Is It Safe to Eat Ham During Pregnancy?
During pregnancy, the consumption of certain foods should be limited because of their microbiological risk or because they present a danger to the fetus. It’s important to be more careful with your diet than ever at this time, as the future health of the baby may depend on it. For this reason, we’re going to tell you if you should eat ham during pregnancy.
The first thing you have to be clear about is that there are many bacteria that don’t pose any risk to adults, but can cause great damage to the fetus if they reach it through the placenta. An infection during this stage could negatively condition development and cause neurological problems or delays in later growth and even miscarriages.
Some types of ham can be consumed during pregnancy
Sausages may contain a bacterium known as toxoplasma. This causes a disease that’s not dangerous for the mother but is dangerous for the baby growing inside her. For this reason, as a general rule, it’s best to avoid its consumption. However, with ham, it could be different because if the curing process exceeds 18 months, the bacteria would be destroyed, according to the information provided by the Centro Tecnológico Agroalimentario.
In any case, there’s the possibility that the woman has already developed and overcome toxoplasmosis at some point prior to gestation. In this case, there would be no risk, as the necessary antibodies would exist to face the disease with solvency. Otherwise, the life of the fetus could be endangered, according to a study published in the European Journal of Obstetrics, Gynecology, and Reproductive Biology.
At the same time, it should be taken into account that Iberian ham has been cured for at least 24 months, so it’s allowed to be consumed under any circumstances. For other ham products, the curing period must be checked to determine whether it’s safe to include the food in a pregnant woman’s diet.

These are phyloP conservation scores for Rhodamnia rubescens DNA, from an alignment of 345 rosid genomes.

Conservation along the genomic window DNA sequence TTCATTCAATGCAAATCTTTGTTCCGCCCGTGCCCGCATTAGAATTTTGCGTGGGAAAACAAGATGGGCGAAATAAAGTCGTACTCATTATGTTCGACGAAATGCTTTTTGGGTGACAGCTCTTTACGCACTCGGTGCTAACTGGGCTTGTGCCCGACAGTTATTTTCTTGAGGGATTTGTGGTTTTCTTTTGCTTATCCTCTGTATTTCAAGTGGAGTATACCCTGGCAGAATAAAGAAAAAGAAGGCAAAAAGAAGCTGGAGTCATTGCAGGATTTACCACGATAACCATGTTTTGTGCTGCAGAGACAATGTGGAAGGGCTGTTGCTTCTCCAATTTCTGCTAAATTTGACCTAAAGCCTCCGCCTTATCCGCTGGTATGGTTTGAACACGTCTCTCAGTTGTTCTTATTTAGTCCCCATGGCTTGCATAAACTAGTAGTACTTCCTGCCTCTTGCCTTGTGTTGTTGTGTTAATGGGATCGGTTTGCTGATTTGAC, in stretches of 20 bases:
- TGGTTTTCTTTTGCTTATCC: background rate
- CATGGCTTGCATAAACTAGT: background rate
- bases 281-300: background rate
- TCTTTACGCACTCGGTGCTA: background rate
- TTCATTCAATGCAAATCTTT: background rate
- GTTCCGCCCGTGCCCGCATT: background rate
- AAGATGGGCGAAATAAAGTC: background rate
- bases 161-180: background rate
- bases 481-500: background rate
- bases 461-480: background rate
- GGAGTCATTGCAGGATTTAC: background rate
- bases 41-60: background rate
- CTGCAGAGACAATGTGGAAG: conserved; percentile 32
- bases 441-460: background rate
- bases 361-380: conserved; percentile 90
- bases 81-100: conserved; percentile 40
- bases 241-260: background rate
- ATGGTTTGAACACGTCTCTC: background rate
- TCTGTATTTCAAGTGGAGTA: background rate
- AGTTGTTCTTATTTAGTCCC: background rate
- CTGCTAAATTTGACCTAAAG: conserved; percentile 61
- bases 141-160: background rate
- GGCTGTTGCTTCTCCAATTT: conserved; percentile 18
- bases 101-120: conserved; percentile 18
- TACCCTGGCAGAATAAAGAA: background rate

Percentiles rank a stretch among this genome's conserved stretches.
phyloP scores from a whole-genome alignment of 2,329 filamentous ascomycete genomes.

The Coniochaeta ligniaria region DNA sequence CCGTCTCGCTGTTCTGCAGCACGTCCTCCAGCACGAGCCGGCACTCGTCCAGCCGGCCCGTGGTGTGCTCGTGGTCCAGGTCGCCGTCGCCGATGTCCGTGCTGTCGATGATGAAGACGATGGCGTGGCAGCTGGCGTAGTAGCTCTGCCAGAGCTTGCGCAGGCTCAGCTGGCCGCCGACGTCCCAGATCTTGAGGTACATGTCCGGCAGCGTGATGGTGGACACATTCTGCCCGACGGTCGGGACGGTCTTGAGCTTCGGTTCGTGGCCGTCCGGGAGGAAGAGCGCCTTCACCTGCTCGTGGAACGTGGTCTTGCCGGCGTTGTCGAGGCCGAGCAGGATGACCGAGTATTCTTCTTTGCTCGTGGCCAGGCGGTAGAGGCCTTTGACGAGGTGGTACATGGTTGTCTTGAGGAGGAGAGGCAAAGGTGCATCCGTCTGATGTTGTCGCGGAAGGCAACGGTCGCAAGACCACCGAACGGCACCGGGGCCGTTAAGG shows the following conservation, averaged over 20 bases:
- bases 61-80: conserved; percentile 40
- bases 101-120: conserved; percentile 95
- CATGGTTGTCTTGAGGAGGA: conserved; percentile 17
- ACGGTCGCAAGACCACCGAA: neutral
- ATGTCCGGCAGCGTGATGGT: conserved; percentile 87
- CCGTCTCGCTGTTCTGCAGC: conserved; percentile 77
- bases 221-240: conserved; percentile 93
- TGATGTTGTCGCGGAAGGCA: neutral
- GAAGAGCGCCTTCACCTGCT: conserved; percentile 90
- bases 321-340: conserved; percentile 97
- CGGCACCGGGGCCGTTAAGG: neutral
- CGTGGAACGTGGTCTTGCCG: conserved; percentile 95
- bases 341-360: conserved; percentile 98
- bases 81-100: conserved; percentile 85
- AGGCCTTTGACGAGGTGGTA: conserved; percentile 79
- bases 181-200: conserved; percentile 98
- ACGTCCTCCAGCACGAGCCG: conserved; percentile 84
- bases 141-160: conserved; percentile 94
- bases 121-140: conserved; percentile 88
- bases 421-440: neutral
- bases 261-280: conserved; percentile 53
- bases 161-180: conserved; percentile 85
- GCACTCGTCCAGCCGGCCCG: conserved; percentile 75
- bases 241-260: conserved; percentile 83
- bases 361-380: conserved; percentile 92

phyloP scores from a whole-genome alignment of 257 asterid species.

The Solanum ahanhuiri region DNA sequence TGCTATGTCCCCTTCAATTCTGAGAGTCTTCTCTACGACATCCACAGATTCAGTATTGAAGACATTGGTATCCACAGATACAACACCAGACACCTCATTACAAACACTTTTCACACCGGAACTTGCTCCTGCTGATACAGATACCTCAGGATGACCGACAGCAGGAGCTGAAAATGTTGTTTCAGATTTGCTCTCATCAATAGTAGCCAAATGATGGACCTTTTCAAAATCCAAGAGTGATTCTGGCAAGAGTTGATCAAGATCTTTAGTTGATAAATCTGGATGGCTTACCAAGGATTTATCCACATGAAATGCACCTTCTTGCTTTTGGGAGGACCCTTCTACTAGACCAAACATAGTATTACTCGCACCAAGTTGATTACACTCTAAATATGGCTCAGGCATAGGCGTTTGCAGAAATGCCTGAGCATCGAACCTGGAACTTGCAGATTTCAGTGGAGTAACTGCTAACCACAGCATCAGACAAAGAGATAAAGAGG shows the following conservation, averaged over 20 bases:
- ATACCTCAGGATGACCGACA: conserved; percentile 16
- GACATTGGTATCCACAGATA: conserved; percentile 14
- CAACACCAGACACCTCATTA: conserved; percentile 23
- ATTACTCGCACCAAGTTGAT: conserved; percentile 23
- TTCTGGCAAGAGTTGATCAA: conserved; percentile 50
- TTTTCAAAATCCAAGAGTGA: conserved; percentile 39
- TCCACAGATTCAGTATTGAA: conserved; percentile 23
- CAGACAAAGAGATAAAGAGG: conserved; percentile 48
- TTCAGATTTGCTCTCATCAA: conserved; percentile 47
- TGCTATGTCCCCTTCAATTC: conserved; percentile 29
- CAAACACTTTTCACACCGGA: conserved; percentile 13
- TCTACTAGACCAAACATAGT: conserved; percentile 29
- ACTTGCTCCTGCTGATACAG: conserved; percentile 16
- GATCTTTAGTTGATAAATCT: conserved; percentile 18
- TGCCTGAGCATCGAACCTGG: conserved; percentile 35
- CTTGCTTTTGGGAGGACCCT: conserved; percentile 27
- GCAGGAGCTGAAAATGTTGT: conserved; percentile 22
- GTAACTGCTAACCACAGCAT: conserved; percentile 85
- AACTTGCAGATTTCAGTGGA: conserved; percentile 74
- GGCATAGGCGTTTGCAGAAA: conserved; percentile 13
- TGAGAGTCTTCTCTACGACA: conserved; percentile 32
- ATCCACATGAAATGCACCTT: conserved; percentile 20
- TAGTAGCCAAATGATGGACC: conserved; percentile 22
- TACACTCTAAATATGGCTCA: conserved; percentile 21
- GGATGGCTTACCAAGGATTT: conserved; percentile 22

Ham consumption isn’t forbidden during pregnancy
Health experts have stopped prohibiting ham consumption during pregnancy, although with certain nuances. However, the Spanish Society of Gynecology and Obstetrics recommends caution and warns that more trials are needed. What has been demonstrated is that the development of toxoplasmosis is very harmful to the fetus and causes cardiovascular and neurological damage.
Eating ham safely
In any case, there’s an alternative to include ham in the diet during pregnancy in a safe way. It consists of subjecting the food to a previous freezing process. In this case, the cold eliminates the infective capacity of toxoplasma, as long as the food is kept for more than 48 hours at temperatures below -4 degrees Fahrenheit. It’s important to note that many domestic freezers don’t reach this point.
At the same time, you have the option of testing for toxoplasma antibodies. In the event that they’ve been generated during previous stages, it’ll be possible to eat ham during pregnancy without any type of problem. In all other cases, it’s best to respect the precautionary principle and freeze the food first.
Keep in mind that if you have any doubts, you can always consult a nutritionist for individual advice. There are more dietary precautions to be taken during this period to ensure that everything goes well.
It’s possible to eat ham during pregnancy
As you’ve seen, it’s possible to eat ham during pregnancy, although it’s important to wait for more studies to confirm whether the curing process really eliminates the risks completely. For the time being, it’s better to be conservative and ensure a previous freezing process or check if the disease has already passed before introducing this food into the diet. Although it’s a good quality food, there are other alternatives with a good nutritional profile.
Finally, keep in mind that during gestation, it’ll be necessary to optimize the diet in order to ensure the proper development of the fetus. Certain vitamin and nutritional requirements are increased, so certain modifications and adjustments may be necessary in order to meet the demands. Otherwise, growth delays or problems in the future metabolic health of the baby may be experienced.It might interest you...
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- Ahmed, M., Sood, A., & Gupta, J. (2020). Toxoplasmosis in pregnancy. European journal of obstetrics, gynecology, and reproductive biology, 255, 44–50. https://doi.org/10.1016/j.ejogrb.2020.10.003
- Paquet, C., & Yudin, M. H. (2018). No. 285-Toxoplasmosis in Pregnancy: Prevention, Screening, and Treatment. Journal of obstetrics and gynaecology Canada : JOGC = Journal d’obstetrique et gynecologie du Canada : JOGC, 40(8), e687–e693. https://doi.org/10.1016/j.jogc.2018.05.036